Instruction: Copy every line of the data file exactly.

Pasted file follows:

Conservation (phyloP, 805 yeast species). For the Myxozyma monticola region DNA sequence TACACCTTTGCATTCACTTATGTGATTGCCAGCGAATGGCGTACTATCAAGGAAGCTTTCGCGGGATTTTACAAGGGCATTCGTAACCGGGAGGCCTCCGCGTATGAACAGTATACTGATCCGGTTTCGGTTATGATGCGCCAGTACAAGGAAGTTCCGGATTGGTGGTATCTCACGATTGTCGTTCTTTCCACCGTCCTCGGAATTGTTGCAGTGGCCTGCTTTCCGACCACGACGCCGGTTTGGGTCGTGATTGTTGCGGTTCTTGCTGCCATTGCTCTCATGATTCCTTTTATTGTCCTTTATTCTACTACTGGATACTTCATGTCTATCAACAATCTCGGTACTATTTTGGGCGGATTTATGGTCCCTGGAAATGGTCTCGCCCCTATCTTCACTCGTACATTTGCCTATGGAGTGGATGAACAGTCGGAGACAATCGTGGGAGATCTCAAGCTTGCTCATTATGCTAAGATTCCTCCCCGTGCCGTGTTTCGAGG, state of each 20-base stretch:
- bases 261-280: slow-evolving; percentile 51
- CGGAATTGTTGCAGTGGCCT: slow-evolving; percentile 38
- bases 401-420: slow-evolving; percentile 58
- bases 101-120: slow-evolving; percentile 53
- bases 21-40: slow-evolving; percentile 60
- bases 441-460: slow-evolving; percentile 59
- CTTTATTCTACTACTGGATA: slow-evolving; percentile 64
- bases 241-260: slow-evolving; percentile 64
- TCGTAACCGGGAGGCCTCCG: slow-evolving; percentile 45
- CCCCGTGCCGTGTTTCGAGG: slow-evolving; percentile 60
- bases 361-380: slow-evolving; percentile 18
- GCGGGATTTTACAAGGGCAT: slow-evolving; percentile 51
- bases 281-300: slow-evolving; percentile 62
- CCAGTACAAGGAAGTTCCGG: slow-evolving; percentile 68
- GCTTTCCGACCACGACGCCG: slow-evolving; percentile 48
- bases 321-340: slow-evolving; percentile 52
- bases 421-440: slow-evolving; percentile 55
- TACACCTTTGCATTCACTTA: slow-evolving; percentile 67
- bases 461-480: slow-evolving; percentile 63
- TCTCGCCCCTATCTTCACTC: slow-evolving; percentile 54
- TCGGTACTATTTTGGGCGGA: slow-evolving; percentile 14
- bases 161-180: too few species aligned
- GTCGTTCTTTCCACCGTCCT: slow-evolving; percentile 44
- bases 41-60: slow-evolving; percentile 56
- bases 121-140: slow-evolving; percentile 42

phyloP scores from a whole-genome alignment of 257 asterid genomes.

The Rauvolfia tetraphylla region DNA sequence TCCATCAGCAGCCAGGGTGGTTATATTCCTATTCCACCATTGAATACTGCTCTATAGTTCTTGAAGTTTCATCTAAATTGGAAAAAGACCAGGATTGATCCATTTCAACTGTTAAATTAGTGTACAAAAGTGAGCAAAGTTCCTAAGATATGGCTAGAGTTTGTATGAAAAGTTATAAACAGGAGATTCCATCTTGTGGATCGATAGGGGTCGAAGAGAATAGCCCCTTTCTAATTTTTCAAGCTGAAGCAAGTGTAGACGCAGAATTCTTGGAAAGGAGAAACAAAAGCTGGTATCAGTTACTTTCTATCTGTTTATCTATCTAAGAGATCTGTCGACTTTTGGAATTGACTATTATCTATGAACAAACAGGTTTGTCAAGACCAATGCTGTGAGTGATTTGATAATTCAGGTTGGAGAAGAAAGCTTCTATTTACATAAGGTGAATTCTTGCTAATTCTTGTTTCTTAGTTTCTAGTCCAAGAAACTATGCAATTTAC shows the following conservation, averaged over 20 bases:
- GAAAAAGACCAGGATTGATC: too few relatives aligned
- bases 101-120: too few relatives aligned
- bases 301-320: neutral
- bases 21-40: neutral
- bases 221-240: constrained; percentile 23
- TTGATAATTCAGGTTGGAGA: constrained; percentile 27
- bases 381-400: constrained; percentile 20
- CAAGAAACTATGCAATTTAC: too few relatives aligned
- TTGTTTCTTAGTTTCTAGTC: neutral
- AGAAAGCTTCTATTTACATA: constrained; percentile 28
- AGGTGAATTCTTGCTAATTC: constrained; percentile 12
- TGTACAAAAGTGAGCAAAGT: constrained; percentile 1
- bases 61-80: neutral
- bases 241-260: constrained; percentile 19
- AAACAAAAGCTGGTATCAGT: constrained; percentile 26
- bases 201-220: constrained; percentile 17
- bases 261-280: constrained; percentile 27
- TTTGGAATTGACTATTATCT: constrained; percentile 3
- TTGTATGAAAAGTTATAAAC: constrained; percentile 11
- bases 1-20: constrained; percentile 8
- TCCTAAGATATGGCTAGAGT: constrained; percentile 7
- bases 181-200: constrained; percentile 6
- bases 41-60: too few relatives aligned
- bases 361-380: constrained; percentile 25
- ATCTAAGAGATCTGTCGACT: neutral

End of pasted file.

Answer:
Conservation (phyloP, 805 yeast species). For the Myxozyma monticola region DNA sequence TACACCTTTGCATTCACTTATGTGATTGCCAGCGAATGGCGTACTATCAAGGAAGCTTTCGCGGGATTTTACAAGGGCATTCGTAACCGGGAGGCCTCCGCGTATGAACAGTATACTGATCCGGTTTCGGTTATGATGCGCCAGTACAAGGAAGTTCCGGATTGGTGGTATCTCACGATTGTCGTTCTTTCCACCGTCCTCGGAATTGTTGCAGTGGCCTGCTTTCCGACCACGACGCCGGTTTGGGTCGTGATTGTTGCGGTTCTTGCTGCCATTGCTCTCATGATTCCTTTTATTGTCCTTTATTCTACTACTGGATACTTCATGTCTATCAACAATCTCGGTACTATTTTGGGCGGATTTATGGTCCCTGGAAATGGTCTCGCCCCTATCTTCACTCGTACATTTGCCTATGGAGTGGATGAACAGTCGGAGACAATCGTGGGAGATCTCAAGCTTGCTCATTATGCTAAGATTCCTCCCCGTGCCGTGTTTCGAGG, state of each 20-base stretch:
- bases 261-280: slow-evolving; percentile 51
- CGGAATTGTTGCAGTGGCCT: slow-evolving; percentile 38
- bases 401-420: slow-evolving; percentile 58
- bases 101-120: slow-evolving; percentile 53
- bases 21-40: slow-evolving; percentile 60
- bases 441-460: slow-evolving; percentile 59
- CTTTATTCTACTACTGGATA: slow-evolving; percentile 64
- bases 241-260: slow-evolving; percentile 64
- TCGTAACCGGGAGGCCTCCG: slow-evolving; percentile 45
- CCCCGTGCCGTGTTTCGAGG: slow-evolving; percentile 60
- bases 361-380: slow-evolving; percentile 18
- GCGGGATTTTACAAGGGCAT: slow-evolving; percentile 51
- bases 281-300: slow-evolving; percentile 62
- CCAGTACAAGGAAGTTCCGG: slow-evolving; percentile 68
- GCTTTCCGACCACGACGCCG: slow-evolving; percentile 48
- bases 321-340: slow-evolving; percentile 52
- bases 421-440: slow-evolving; percentile 55
- TACACCTTTGCATTCACTTA: slow-evolving; percentile 67
- bases 461-480: slow-evolving; percentile 63
- TCTCGCCCCTATCTTCACTC: slow-evolving; percentile 54
- TCGGTACTATTTTGGGCGGA: slow-evolving; percentile 14
- bases 161-180: too few species aligned
- GTCGTTCTTTCCACCGTCCT: slow-evolving; percentile 44
- bases 41-60: slow-evolving; percentile 56
- bases 121-140: slow-evolving; percentile 42

phyloP scores from a whole-genome alignment of 257 asterid genomes.

The Rauvolfia tetraphylla region DNA sequence TCCATCAGCAGCCAGGGTGGTTATATTCCTATTCCACCATTGAATACTGCTCTATAGTTCTTGAAGTTTCATCTAAATTGGAAAAAGACCAGGATTGATCCATTTCAACTGTTAAATTAGTGTACAAAAGTGAGCAAAGTTCCTAAGATATGGCTAGAGTTTGTATGAAAAGTTATAAACAGGAGATTCCATCTTGTGGATCGATAGGGGTCGAAGAGAATAGCCCCTTTCTAATTTTTCAAGCTGAAGCAAGTGTAGACGCAGAATTCTTGGAAAGGAGAAACAAAAGCTGGTATCAGTTACTTTCTATCTGTTTATCTATCTAAGAGATCTGTCGACTTTTGGAATTGACTATTATCTATGAACAAACAGGTTTGTCAAGACCAATGCTGTGAGTGATTTGATAATTCAGGTTGGAGAAGAAAGCTTCTATTTACATAAGGTGAATTCTTGCTAATTCTTGTTTCTTAGTTTCTAGTCCAAGAAACTATGCAATTTAC shows the following conservation, averaged over 20 bases:
- GAAAAAGACCAGGATTGATC: too few relatives aligned
- bases 101-120: too few relatives aligned
- bases 301-320: neutral
- bases 21-40: neutral
- bases 221-240: constrained; percentile 23
- TTGATAATTCAGGTTGGAGA: constrained; percentile 27
- bases 381-400: constrained; percentile 20
- CAAGAAACTATGCAATTTAC: too few relatives aligned
- TTGTTTCTTAGTTTCTAGTC: neutral
- AGAAAGCTTCTATTTACATA: constrained; percentile 28
- AGGTGAATTCTTGCTAATTC: constrained; percentile 12
- TGTACAAAAGTGAGCAAAGT: constrained; percentile 1
- bases 61-80: neutral
- bases 241-260: constrained; percentile 19
- AAACAAAAGCTGGTATCAGT: constrained; percentile 26
- bases 201-220: constrained; percentile 17
- bases 261-280: constrained; percentile 27
- TTTGGAATTGACTATTATCT: constrained; percentile 3
- TTGTATGAAAAGTTATAAAC: constrained; percentile 11
- bases 1-20: constrained; percentile 8
- TCCTAAGATATGGCTAGAGT: constrained; percentile 7
- bases 181-200: constrained; percentile 6
- bases 41-60: too few relatives aligned
- bases 361-380: constrained; percentile 25
- ATCTAAGAGATCTGTCGACT: neutral